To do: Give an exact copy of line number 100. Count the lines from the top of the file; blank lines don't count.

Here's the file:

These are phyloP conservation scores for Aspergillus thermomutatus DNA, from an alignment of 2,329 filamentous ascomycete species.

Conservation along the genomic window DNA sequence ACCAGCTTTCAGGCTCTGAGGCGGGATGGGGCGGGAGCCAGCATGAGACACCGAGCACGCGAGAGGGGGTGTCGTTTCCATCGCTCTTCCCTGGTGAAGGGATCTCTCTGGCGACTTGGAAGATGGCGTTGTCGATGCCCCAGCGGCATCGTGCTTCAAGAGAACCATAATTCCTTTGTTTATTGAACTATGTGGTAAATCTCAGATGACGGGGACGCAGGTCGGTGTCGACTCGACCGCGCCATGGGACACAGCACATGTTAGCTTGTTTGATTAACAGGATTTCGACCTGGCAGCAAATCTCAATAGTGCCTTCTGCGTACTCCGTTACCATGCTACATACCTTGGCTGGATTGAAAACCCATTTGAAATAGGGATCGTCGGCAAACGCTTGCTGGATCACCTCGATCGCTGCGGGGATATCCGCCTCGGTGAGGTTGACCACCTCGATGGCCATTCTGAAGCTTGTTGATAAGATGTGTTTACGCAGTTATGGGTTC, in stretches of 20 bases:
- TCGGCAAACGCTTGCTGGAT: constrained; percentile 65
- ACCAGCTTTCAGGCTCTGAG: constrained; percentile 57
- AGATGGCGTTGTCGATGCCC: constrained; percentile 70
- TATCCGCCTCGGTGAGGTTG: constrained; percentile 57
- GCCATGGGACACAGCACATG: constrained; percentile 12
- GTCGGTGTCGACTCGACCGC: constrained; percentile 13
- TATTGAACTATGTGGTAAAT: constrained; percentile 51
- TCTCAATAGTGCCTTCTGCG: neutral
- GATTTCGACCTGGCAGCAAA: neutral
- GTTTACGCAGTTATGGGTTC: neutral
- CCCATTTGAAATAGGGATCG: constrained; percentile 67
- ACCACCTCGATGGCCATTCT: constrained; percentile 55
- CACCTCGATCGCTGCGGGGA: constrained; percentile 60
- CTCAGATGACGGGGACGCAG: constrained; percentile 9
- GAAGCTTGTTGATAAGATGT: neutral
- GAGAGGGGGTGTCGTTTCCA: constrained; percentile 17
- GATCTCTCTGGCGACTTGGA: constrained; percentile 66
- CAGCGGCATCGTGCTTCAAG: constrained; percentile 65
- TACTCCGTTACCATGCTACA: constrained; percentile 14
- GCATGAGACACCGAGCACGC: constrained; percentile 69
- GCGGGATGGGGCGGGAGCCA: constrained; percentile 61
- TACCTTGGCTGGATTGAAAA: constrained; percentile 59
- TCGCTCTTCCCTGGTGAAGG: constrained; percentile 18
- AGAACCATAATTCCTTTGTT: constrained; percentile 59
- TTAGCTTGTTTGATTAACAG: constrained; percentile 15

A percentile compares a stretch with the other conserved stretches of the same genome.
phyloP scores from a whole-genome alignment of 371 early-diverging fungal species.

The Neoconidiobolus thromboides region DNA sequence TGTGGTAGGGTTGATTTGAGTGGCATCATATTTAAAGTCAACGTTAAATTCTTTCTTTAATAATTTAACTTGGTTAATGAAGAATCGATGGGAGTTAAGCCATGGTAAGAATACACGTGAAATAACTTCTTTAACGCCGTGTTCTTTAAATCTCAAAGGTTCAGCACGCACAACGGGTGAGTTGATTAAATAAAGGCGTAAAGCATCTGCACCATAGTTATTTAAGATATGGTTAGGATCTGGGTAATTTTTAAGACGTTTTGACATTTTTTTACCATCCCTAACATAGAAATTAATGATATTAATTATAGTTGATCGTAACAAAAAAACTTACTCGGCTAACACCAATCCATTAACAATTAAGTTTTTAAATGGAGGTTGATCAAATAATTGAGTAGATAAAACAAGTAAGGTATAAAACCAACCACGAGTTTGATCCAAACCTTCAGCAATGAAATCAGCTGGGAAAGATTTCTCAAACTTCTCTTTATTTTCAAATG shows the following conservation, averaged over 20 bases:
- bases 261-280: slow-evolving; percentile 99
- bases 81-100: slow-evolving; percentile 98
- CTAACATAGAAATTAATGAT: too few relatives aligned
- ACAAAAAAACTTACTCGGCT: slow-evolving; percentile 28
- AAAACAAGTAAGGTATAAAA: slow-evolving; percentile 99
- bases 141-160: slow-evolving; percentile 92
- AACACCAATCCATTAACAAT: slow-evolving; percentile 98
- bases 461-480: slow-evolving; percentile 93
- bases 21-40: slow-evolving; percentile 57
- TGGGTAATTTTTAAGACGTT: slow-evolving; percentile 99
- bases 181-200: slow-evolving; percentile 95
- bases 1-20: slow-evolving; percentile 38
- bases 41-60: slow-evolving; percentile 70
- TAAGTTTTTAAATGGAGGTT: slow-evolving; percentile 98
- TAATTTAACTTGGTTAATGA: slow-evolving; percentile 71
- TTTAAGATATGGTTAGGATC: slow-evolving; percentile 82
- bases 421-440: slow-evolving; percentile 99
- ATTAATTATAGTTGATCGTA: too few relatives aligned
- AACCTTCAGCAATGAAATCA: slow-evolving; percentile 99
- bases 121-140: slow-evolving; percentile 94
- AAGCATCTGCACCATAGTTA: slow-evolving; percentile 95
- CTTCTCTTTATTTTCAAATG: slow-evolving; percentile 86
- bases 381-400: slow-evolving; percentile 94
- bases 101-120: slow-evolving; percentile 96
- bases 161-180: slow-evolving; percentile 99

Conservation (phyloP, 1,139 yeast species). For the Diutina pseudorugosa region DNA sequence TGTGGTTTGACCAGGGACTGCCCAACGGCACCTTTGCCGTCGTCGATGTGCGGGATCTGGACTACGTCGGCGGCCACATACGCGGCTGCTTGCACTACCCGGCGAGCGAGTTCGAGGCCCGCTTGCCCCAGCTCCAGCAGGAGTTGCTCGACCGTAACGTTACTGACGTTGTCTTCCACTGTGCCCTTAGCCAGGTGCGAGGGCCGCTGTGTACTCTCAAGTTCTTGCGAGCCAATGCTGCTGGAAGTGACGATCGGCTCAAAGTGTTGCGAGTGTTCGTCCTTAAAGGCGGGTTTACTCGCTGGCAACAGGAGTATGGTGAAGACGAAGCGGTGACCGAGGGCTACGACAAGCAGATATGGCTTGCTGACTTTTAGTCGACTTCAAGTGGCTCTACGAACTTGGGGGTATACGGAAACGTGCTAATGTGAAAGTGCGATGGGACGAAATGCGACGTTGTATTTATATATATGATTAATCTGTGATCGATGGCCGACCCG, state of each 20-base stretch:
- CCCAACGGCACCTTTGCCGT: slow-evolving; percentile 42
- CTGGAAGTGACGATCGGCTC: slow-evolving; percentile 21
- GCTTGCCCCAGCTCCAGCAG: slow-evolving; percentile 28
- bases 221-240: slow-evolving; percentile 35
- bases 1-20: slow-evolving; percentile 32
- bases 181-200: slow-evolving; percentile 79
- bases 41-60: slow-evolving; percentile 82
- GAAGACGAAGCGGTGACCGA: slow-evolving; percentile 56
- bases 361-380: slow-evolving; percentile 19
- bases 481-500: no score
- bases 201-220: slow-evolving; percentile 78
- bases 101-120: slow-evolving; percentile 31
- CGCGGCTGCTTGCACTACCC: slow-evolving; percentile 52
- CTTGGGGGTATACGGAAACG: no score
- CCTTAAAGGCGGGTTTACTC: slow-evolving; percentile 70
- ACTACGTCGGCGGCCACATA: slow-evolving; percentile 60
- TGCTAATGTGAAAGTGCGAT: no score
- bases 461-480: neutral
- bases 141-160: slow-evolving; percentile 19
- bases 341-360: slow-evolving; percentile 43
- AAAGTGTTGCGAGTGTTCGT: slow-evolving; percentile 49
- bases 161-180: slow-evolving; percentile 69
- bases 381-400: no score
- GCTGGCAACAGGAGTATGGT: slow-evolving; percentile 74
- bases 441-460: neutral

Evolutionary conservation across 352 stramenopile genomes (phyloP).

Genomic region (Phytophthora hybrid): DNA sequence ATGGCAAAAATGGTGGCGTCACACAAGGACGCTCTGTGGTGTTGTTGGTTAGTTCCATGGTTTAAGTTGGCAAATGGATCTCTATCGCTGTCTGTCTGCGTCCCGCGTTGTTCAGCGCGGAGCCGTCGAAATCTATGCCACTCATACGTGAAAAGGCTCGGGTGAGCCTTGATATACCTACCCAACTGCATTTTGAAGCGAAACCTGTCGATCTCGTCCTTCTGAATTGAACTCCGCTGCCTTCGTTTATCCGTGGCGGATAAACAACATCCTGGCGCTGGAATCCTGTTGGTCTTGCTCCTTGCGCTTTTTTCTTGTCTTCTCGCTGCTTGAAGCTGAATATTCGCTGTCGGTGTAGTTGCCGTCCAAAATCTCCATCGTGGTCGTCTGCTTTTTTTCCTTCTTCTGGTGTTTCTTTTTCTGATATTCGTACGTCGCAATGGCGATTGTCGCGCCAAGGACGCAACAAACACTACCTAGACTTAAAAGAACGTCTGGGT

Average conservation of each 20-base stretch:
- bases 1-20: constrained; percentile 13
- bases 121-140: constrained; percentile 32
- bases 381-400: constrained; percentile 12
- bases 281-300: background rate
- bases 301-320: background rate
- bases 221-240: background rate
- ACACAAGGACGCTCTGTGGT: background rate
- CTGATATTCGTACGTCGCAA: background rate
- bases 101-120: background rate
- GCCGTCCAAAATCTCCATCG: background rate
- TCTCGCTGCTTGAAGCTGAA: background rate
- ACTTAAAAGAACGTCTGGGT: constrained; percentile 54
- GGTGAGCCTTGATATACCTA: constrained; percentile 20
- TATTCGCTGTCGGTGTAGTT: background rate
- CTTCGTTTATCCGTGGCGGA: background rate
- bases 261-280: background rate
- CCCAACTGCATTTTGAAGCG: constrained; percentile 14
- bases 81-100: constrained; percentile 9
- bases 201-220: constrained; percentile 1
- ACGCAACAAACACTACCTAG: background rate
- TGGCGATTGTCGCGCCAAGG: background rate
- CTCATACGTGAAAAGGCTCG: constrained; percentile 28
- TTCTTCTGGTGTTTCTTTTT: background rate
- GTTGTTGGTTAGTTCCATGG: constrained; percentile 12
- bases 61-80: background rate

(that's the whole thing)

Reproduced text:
- bases 261-280: background rate